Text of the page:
On Sunday, Sep. 28 take off for another morning walk or run at Memorial Park, off of Route 52, and support the “I Run Beacon 5K Run/Walk.” The proceeds go to the Make a Difference Scholarship. The scholarship benefits a Beacon High School student.
Brooke Simmons and her husband Reuben Simmons, both from I AM BEACON, organize the event.
Packet pick-up time is 8 a.m. and race time is 9 a.m. Registration fee is $30. Register at Runsignup.com/Race/NY/Beacon/IRunBeacon5KRunWalk or for more information, email email@example.com.
Last year the event had just less than 100 runners, she said.
“It’s nice to see we have families come and run,” said Brooke Simmons. She added that walking is a great way to support the scholarship fund, as well.
“We’ve had positive feedback from everyone who went to previous (events),” said Reuben Simmons.
When the most recent scholarship was awarded, he said, the winner from the first year discussed how the scholarship has helped her. The winners of the scholarships have been: Pamela Gadsden, who is in her junior year attending Lincoln University of PA. The second recipient, Laura Demetros, is attending Dutchess Community College. The third scholar, William Puswald, is kicking off his freshman year at Rensselaer Polytechnic Institute in Troy, Rensselaer County. The scholarship is for $2,000, but is handed out in $500 increments over four years. Reuben Simmons noted this way they can keep engaged in the students’ lives during their college careers.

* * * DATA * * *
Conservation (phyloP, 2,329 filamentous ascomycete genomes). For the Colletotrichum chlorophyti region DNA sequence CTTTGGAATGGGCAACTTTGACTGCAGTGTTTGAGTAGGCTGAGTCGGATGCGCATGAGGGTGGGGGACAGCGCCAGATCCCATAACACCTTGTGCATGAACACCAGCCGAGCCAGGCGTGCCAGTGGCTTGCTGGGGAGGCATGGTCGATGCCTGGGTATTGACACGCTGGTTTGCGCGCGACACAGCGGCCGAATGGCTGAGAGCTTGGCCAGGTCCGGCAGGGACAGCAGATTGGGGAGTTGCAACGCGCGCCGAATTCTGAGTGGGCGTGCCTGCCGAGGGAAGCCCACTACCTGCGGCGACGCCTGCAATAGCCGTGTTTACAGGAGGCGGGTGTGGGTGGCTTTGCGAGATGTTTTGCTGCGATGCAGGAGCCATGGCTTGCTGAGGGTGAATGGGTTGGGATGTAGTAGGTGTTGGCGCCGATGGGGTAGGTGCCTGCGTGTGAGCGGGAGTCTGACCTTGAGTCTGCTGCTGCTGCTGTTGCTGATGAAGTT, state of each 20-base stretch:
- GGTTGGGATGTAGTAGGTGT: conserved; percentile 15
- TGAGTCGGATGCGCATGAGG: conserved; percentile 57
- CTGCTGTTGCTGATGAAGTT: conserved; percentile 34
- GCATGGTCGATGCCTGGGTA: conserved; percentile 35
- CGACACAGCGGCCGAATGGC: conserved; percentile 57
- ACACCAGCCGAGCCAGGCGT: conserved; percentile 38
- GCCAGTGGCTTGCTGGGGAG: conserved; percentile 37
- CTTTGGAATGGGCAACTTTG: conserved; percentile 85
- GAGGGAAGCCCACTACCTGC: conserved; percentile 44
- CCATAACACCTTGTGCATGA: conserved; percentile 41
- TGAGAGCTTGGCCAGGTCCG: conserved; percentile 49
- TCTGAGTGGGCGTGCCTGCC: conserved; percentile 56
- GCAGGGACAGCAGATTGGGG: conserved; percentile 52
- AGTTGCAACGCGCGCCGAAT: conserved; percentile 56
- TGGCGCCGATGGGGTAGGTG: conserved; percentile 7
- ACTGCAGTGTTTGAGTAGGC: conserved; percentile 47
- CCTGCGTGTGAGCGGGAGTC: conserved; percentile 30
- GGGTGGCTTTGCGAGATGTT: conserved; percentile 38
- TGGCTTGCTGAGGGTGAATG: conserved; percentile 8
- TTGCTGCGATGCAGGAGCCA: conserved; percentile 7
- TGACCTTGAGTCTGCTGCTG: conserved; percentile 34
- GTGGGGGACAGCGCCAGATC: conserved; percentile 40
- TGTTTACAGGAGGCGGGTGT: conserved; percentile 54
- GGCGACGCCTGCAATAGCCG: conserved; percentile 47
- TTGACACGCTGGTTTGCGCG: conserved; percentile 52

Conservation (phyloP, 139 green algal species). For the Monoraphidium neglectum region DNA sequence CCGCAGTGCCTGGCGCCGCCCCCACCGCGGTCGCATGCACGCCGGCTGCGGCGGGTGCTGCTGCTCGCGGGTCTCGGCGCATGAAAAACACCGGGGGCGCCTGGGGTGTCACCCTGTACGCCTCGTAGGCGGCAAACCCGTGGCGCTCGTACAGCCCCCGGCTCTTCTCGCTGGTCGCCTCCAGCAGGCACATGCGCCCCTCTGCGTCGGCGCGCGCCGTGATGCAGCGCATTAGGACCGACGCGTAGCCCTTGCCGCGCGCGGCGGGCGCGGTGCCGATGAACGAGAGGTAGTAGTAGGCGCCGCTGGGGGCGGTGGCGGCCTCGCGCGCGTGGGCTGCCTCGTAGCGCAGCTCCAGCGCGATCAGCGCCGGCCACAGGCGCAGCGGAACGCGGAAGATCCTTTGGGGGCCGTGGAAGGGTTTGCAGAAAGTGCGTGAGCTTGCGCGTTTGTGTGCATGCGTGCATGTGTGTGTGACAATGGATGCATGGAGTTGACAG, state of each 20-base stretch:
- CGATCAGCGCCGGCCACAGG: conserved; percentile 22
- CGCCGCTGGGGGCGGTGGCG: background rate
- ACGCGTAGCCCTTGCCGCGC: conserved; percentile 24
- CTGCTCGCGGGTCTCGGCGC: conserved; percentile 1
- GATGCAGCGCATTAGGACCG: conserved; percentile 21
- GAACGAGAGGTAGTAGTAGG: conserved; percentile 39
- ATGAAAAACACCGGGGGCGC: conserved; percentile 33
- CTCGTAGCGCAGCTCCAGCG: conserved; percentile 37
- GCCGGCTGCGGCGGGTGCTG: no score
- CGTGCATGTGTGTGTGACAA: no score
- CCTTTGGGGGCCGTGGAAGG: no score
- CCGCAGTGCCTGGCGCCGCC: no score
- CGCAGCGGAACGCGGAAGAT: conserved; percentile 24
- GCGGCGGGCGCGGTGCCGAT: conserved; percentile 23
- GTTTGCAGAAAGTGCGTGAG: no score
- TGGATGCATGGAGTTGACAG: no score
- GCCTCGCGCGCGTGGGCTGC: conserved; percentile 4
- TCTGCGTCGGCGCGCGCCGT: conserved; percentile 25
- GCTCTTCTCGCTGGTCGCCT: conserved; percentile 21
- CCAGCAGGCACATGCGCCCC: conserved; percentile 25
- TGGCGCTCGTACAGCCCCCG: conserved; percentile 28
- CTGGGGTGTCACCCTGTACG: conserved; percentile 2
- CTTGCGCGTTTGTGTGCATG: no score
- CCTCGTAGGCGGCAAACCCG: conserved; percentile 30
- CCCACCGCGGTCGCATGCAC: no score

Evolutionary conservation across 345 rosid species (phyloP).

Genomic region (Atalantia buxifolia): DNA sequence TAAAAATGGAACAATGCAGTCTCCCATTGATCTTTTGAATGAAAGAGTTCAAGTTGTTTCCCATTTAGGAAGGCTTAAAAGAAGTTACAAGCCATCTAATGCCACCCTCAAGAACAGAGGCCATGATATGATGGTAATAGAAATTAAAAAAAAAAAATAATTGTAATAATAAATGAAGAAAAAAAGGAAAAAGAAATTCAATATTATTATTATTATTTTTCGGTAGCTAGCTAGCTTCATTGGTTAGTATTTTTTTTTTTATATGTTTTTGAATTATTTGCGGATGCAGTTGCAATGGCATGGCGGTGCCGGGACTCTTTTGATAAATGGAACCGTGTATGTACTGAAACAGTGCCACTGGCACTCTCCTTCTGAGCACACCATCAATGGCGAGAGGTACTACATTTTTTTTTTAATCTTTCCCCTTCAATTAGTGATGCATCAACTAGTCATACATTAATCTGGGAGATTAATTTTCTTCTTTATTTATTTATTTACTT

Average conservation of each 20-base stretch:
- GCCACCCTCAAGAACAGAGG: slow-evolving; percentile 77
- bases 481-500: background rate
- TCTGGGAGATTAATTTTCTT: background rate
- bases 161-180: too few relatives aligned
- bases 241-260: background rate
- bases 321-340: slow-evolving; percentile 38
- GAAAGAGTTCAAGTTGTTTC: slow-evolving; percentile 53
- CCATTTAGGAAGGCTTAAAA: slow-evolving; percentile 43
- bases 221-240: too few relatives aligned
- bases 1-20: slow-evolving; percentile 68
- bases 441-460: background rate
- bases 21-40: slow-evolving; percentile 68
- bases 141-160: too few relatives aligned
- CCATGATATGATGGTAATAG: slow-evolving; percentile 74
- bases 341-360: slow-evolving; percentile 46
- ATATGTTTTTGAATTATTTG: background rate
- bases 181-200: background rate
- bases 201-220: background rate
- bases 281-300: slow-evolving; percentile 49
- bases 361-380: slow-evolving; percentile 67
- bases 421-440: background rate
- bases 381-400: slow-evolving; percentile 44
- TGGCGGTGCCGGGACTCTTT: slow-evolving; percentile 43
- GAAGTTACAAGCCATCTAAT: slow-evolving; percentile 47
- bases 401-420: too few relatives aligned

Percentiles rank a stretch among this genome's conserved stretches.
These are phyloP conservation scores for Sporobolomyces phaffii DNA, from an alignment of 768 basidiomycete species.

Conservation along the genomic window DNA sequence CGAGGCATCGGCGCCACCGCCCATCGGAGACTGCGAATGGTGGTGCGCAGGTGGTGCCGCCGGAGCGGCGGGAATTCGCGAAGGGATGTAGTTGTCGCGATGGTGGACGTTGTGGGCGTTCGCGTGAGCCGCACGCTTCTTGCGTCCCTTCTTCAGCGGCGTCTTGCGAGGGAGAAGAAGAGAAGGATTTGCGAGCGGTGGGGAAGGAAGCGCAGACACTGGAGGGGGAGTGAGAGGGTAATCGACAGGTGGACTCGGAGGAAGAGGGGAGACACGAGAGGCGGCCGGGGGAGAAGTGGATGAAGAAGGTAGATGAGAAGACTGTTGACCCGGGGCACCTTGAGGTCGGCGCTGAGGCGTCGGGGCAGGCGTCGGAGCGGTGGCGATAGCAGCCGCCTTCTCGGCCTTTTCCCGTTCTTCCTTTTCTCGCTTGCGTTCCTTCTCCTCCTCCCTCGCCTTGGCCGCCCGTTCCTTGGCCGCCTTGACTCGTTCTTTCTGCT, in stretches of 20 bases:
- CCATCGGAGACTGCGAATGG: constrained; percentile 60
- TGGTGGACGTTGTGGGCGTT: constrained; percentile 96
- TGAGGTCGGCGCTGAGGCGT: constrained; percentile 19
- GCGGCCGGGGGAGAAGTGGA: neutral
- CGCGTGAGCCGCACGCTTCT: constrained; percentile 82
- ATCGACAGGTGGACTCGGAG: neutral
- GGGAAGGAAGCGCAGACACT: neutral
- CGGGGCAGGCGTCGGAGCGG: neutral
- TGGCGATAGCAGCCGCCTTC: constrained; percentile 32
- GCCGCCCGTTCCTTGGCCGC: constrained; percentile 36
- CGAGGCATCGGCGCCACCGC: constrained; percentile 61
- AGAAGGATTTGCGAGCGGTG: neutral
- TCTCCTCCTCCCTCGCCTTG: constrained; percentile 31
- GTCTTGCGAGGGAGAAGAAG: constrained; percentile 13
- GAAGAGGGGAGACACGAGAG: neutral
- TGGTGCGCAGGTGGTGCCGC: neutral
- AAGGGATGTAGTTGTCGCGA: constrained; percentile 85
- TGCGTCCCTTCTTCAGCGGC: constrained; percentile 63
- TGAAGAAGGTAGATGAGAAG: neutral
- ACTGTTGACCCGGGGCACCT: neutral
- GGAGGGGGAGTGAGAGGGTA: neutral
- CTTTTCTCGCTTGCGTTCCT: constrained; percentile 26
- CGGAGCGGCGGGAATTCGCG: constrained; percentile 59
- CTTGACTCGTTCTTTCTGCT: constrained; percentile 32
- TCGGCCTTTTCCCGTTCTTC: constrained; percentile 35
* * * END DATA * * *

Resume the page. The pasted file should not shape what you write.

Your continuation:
On the day of the event, said Brooke Simmons, “I think there’s a general excitement. It’s about ‘Wow look at all of us coming together sending a Beacon student to college.’” No dogs are allowed at the event.